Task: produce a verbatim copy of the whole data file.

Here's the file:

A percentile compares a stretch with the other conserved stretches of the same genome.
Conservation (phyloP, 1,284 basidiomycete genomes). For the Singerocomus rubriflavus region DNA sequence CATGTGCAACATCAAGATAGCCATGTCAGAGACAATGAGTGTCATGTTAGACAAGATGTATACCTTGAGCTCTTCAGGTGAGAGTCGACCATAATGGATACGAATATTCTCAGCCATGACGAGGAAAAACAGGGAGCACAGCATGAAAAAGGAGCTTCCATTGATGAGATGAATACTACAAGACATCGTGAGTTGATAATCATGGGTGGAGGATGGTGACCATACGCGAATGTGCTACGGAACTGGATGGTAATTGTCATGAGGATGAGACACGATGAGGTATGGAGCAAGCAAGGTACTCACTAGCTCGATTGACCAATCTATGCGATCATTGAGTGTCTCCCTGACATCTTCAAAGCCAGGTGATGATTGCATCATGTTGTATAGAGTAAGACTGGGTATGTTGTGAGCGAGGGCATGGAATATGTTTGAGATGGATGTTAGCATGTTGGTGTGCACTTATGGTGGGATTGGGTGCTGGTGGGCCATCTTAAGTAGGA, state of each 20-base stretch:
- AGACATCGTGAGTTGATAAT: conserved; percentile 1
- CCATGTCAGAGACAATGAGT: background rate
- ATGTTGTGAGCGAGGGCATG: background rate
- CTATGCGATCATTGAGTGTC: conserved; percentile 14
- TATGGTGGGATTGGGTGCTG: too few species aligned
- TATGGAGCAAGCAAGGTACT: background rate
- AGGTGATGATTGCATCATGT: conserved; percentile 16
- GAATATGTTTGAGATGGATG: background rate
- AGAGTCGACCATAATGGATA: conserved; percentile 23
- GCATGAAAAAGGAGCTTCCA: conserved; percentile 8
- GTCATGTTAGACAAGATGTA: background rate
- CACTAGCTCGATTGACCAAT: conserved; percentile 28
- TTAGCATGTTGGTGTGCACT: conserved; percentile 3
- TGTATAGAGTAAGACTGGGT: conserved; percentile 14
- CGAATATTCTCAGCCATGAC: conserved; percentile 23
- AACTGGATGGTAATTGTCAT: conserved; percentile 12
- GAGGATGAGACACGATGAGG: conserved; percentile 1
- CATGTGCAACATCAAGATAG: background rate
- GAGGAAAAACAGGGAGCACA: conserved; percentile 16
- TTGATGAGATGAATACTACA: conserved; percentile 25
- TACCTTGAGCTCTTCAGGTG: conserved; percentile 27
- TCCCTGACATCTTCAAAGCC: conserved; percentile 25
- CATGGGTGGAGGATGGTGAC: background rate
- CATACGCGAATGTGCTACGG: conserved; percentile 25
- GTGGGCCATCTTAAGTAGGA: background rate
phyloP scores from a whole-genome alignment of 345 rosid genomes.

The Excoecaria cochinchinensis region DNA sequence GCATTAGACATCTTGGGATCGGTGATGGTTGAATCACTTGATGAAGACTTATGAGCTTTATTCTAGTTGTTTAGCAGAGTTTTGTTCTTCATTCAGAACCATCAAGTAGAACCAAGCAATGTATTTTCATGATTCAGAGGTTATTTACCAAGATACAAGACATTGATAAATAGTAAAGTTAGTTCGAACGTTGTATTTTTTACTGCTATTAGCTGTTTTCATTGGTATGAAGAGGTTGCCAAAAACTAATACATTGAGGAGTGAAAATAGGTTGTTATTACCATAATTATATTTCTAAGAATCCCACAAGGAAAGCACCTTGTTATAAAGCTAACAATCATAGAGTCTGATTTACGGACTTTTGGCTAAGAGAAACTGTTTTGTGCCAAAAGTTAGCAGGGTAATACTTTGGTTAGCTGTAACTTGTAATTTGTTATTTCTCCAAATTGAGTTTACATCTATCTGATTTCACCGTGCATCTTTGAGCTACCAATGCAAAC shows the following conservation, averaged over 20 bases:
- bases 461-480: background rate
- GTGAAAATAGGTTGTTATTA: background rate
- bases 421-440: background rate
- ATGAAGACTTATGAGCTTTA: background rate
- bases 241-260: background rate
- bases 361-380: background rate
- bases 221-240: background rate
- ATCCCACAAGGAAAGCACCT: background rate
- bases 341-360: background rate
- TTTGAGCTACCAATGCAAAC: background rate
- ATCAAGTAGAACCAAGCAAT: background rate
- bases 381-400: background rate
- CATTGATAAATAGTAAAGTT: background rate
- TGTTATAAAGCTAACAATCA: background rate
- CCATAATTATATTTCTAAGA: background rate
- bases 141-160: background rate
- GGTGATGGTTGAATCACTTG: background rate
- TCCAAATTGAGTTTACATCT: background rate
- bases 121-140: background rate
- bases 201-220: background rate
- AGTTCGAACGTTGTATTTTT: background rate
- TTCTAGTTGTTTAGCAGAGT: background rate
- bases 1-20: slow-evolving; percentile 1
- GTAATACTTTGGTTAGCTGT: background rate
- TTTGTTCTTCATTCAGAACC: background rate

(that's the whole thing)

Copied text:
A percentile compares a stretch with the other conserved stretches of the same genome.
Conservation (phyloP, 1,284 basidiomycete genomes). For the Singerocomus rubriflavus region DNA sequence CATGTGCAACATCAAGATAGCCATGTCAGAGACAATGAGTGTCATGTTAGACAAGATGTATACCTTGAGCTCTTCAGGTGAGAGTCGACCATAATGGATACGAATATTCTCAGCCATGACGAGGAAAAACAGGGAGCACAGCATGAAAAAGGAGCTTCCATTGATGAGATGAATACTACAAGACATCGTGAGTTGATAATCATGGGTGGAGGATGGTGACCATACGCGAATGTGCTACGGAACTGGATGGTAATTGTCATGAGGATGAGACACGATGAGGTATGGAGCAAGCAAGGTACTCACTAGCTCGATTGACCAATCTATGCGATCATTGAGTGTCTCCCTGACATCTTCAAAGCCAGGTGATGATTGCATCATGTTGTATAGAGTAAGACTGGGTATGTTGTGAGCGAGGGCATGGAATATGTTTGAGATGGATGTTAGCATGTTGGTGTGCACTTATGGTGGGATTGGGTGCTGGTGGGCCATCTTAAGTAGGA, state of each 20-base stretch:
- AGACATCGTGAGTTGATAAT: conserved; percentile 1
- CCATGTCAGAGACAATGAGT: background rate
- ATGTTGTGAGCGAGGGCATG: background rate
- CTATGCGATCATTGAGTGTC: conserved; percentile 14
- TATGGTGGGATTGGGTGCTG: too few species aligned
- TATGGAGCAAGCAAGGTACT: background rate
- AGGTGATGATTGCATCATGT: conserved; percentile 16
- GAATATGTTTGAGATGGATG: background rate
- AGAGTCGACCATAATGGATA: conserved; percentile 23
- GCATGAAAAAGGAGCTTCCA: conserved; percentile 8
- GTCATGTTAGACAAGATGTA: background rate
- CACTAGCTCGATTGACCAAT: conserved; percentile 28
- TTAGCATGTTGGTGTGCACT: conserved; percentile 3
- TGTATAGAGTAAGACTGGGT: conserved; percentile 14
- CGAATATTCTCAGCCATGAC: conserved; percentile 23
- AACTGGATGGTAATTGTCAT: conserved; percentile 12
- GAGGATGAGACACGATGAGG: conserved; percentile 1
- CATGTGCAACATCAAGATAG: background rate
- GAGGAAAAACAGGGAGCACA: conserved; percentile 16
- TTGATGAGATGAATACTACA: conserved; percentile 25
- TACCTTGAGCTCTTCAGGTG: conserved; percentile 27
- TCCCTGACATCTTCAAAGCC: conserved; percentile 25
- CATGGGTGGAGGATGGTGAC: background rate
- CATACGCGAATGTGCTACGG: conserved; percentile 25
- GTGGGCCATCTTAAGTAGGA: background rate
phyloP scores from a whole-genome alignment of 345 rosid genomes.

The Excoecaria cochinchinensis region DNA sequence GCATTAGACATCTTGGGATCGGTGATGGTTGAATCACTTGATGAAGACTTATGAGCTTTATTCTAGTTGTTTAGCAGAGTTTTGTTCTTCATTCAGAACCATCAAGTAGAACCAAGCAATGTATTTTCATGATTCAGAGGTTATTTACCAAGATACAAGACATTGATAAATAGTAAAGTTAGTTCGAACGTTGTATTTTTTACTGCTATTAGCTGTTTTCATTGGTATGAAGAGGTTGCCAAAAACTAATACATTGAGGAGTGAAAATAGGTTGTTATTACCATAATTATATTTCTAAGAATCCCACAAGGAAAGCACCTTGTTATAAAGCTAACAATCATAGAGTCTGATTTACGGACTTTTGGCTAAGAGAAACTGTTTTGTGCCAAAAGTTAGCAGGGTAATACTTTGGTTAGCTGTAACTTGTAATTTGTTATTTCTCCAAATTGAGTTTACATCTATCTGATTTCACCGTGCATCTTTGAGCTACCAATGCAAAC shows the following conservation, averaged over 20 bases:
- bases 461-480: background rate
- GTGAAAATAGGTTGTTATTA: background rate
- bases 421-440: background rate
- ATGAAGACTTATGAGCTTTA: background rate
- bases 241-260: background rate
- bases 361-380: background rate
- bases 221-240: background rate
- ATCCCACAAGGAAAGCACCT: background rate
- bases 341-360: background rate
- TTTGAGCTACCAATGCAAAC: background rate
- ATCAAGTAGAACCAAGCAAT: background rate
- bases 381-400: background rate
- CATTGATAAATAGTAAAGTT: background rate
- TGTTATAAAGCTAACAATCA: background rate
- CCATAATTATATTTCTAAGA: background rate
- bases 141-160: background rate
- GGTGATGGTTGAATCACTTG: background rate
- TCCAAATTGAGTTTACATCT: background rate
- bases 121-140: background rate
- bases 201-220: background rate
- AGTTCGAACGTTGTATTTTT: background rate
- TTCTAGTTGTTTAGCAGAGT: background rate
- bases 1-20: slow-evolving; percentile 1
- GTAATACTTTGGTTAGCTGT: background rate
- TTTGTTCTTCATTCAGAACC: background rate